High school students are asked to write three types of essays
throughout the college application process. Each essay type is unique and requires a unique approach.
Know the essay purpose. Know the reader/audience. Know the format. Have a plan.
SAT/ACT Essays (1-3 handwritten pages written under time constraints)
The Standardized test essays are persuasive essays. They measure:
- how clearly a student can express and defend an opinion
- a student’s ability to write a traditional 5-6 paragraph essay
- grammar, usage and mechanics
- the ability to write under time constraints
Scores are not base upon accuracy of facts. Students are not judged on their opinion, but their ability to express and defend it.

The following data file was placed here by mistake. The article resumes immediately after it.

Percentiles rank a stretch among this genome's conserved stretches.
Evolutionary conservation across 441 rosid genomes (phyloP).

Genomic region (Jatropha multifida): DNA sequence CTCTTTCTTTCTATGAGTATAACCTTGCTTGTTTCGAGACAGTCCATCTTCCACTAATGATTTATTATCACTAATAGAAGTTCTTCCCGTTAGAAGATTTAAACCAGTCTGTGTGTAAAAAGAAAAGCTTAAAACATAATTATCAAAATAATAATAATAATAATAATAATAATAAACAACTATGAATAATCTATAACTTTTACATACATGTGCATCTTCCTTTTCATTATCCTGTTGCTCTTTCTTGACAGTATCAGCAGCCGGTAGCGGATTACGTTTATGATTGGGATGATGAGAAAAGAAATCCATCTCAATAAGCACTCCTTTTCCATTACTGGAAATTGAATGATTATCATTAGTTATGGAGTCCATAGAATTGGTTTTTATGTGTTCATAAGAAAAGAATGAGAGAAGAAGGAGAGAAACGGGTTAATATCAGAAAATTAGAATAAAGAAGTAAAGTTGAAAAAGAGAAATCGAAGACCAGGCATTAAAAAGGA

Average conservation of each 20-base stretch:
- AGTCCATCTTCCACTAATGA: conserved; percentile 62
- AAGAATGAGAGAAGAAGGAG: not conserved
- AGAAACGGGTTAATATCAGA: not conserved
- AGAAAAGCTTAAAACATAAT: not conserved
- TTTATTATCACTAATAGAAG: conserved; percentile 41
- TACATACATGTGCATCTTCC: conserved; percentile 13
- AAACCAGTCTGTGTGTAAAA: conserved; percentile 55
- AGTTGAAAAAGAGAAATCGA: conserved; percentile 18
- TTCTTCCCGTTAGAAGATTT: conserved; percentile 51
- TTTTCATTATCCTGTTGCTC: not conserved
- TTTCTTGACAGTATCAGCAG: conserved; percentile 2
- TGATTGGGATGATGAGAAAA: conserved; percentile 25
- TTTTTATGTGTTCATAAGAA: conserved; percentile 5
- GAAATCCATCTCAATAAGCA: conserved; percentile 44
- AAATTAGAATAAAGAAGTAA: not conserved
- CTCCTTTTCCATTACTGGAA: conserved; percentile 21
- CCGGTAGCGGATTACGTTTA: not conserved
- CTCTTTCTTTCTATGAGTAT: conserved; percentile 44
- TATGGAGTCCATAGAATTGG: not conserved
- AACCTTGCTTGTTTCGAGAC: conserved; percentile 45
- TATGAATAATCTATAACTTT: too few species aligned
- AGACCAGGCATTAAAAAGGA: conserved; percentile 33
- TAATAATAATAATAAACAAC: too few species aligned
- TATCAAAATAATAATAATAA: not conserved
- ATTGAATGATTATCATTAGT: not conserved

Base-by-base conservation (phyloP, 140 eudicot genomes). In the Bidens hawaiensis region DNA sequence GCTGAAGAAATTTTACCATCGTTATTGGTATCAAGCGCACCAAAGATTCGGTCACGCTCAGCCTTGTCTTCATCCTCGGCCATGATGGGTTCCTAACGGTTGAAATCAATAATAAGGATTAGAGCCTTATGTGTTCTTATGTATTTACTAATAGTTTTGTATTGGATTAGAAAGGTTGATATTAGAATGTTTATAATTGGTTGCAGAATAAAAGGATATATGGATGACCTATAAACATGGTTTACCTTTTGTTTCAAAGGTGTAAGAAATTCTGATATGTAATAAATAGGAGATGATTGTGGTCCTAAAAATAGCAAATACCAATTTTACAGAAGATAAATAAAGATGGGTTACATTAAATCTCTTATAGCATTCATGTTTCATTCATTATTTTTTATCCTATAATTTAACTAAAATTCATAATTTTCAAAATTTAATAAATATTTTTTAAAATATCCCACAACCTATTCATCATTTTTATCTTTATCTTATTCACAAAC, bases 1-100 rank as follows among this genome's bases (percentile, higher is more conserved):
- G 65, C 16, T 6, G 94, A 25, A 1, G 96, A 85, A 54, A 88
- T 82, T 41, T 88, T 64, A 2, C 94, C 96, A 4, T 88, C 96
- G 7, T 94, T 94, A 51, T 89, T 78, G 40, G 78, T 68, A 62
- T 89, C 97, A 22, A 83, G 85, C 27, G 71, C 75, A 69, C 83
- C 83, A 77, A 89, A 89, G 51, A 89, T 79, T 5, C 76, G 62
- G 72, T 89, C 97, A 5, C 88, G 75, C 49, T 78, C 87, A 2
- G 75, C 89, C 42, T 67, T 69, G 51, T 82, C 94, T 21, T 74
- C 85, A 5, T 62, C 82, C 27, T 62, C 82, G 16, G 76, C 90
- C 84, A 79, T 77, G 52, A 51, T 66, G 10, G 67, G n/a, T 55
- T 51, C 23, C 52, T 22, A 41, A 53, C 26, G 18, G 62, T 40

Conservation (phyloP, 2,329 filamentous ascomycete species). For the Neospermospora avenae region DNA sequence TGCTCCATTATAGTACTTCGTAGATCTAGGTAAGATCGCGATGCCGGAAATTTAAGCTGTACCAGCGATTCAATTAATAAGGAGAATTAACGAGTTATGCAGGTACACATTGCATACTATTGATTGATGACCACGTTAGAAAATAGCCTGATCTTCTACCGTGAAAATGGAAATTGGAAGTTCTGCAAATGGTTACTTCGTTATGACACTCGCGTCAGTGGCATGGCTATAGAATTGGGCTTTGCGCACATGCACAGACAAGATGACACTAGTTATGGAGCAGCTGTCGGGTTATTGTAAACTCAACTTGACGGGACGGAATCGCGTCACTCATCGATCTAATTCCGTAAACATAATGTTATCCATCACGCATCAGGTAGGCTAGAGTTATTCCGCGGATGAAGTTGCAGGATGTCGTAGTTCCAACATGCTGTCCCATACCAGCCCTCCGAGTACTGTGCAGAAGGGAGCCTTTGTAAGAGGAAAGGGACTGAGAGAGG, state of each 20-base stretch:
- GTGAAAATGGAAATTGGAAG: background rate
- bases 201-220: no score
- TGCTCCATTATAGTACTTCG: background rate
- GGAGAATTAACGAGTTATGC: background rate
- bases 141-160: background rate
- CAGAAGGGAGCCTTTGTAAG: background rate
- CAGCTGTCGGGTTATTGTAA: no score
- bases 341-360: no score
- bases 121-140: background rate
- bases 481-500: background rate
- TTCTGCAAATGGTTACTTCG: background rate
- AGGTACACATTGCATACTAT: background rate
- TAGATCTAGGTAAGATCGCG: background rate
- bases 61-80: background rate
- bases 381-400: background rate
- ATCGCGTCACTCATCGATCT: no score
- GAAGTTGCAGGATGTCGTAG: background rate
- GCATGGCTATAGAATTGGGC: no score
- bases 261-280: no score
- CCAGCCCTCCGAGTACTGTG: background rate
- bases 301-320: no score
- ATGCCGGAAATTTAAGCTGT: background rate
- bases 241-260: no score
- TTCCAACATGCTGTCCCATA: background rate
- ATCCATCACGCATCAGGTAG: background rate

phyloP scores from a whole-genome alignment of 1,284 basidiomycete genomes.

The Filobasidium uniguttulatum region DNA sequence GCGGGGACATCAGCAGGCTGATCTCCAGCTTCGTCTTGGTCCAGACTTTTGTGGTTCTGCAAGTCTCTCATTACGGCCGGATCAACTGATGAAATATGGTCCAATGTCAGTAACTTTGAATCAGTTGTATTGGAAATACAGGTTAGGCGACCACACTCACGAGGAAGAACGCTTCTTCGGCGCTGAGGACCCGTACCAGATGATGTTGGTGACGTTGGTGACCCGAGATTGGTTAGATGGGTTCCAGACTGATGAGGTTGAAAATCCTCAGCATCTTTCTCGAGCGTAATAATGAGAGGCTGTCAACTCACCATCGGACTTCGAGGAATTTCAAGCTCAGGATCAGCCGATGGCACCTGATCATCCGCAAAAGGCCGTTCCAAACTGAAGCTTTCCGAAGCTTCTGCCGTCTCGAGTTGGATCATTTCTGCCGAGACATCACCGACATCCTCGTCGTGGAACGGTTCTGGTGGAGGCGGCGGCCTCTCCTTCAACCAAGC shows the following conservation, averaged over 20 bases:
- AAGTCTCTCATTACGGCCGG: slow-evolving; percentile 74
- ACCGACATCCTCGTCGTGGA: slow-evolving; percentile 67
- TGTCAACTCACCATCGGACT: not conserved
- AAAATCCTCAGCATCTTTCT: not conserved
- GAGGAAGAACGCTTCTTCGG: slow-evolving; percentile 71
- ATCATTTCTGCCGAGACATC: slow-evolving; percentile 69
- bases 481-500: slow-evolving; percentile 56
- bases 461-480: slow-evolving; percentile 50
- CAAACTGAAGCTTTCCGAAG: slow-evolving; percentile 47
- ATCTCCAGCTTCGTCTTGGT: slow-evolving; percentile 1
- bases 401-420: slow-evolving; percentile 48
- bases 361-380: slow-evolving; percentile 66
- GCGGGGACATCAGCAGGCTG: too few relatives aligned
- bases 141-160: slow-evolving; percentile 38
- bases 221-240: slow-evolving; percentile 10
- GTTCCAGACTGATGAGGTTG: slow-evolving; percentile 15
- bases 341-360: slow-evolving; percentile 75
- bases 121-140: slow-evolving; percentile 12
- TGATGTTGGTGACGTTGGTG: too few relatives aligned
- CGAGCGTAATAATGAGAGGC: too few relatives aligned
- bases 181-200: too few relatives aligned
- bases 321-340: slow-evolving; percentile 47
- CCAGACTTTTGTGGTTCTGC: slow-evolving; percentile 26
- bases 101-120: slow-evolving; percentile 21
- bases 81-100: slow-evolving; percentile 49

The Personal Statement Essay (“your story” usually 650 words or less)
- This is, essentially, a personal story or autobiography. It is the student’s way to set himself apart from the other students who present similar transcripts and test scores.
- It is a way for the college to get to know the student.
- It requires the student to dig deeply inside himself and reflect upon his life, who he is, and what he values.
The Supplemental Essays (“why us?” “tell us more” usually 250 words or less)
- These short essays tend to be either fact based or creative.
- The fact based prompts require the student to research and explain or defend something. They should contain accurate information.
- The creative prompts are ways for the admissions readers to dig deeper into who the student is.
The three essay types above are very different and need to be approached differently.
EDNavigators offers assistance with all of these essay types.
Sandy Aprahamian, EDNavigators LLC